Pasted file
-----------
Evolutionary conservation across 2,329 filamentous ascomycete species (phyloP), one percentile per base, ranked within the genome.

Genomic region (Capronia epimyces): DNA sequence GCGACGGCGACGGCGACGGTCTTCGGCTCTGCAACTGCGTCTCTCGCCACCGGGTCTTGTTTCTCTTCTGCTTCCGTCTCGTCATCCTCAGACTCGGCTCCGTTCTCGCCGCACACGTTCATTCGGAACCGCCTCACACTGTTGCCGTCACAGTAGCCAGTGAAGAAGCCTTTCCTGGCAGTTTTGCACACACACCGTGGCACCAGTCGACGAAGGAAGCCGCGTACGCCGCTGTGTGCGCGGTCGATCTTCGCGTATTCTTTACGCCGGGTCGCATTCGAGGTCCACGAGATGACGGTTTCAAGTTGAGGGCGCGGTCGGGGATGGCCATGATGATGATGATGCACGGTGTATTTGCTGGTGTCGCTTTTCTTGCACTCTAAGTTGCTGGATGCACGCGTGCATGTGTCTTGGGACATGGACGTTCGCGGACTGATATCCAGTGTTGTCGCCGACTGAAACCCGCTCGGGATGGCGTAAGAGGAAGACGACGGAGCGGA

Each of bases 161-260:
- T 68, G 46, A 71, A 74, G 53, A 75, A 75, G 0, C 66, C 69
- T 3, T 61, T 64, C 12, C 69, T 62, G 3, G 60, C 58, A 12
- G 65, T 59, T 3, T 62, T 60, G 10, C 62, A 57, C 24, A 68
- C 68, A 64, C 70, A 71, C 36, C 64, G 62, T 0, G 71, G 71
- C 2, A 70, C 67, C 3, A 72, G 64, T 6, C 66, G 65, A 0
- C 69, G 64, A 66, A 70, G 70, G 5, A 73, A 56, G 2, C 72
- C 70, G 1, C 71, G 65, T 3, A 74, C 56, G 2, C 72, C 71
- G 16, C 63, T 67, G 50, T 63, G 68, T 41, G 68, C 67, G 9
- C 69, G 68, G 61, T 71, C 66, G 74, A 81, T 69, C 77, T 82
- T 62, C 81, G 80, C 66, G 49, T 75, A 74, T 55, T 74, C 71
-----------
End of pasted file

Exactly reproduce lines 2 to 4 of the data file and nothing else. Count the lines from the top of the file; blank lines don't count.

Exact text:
Genomic region (Capronia epimyces): DNA sequence GCGACGGCGACGGCGACGGTCTTCGGCTCTGCAACTGCGTCTCTCGCCACCGGGTCTTGTTTCTCTTCTGCTTCCGTCTCGTCATCCTCAGACTCGGCTCCGTTCTCGCCGCACACGTTCATTCGGAACCGCCTCACACTGTTGCCGTCACAGTAGCCAGTGAAGAAGCCTTTCCTGGCAGTTTTGCACACACACCGTGGCACCAGTCGACGAAGGAAGCCGCGTACGCCGCTGTGTGCGCGGTCGATCTTCGCGTATTCTTTACGCCGGGTCGCATTCGAGGTCCACGAGATGACGGTTTCAAGTTGAGGGCGCGGTCGGGGATGGCCATGATGATGATGATGCACGGTGTATTTGCTGGTGTCGCTTTTCTTGCACTCTAAGTTGCTGGATGCACGCGTGCATGTGTCTTGGGACATGGACGTTCGCGGACTGATATCCAGTGTTGTCGCCGACTGAAACCCGCTCGGGATGGCGTAAGAGGAAGACGACGGAGCGGA

Each of bases 161-260:
- T 68, G 46, A 71, A 74, G 53, A 75, A 75, G 0, C 66, C 69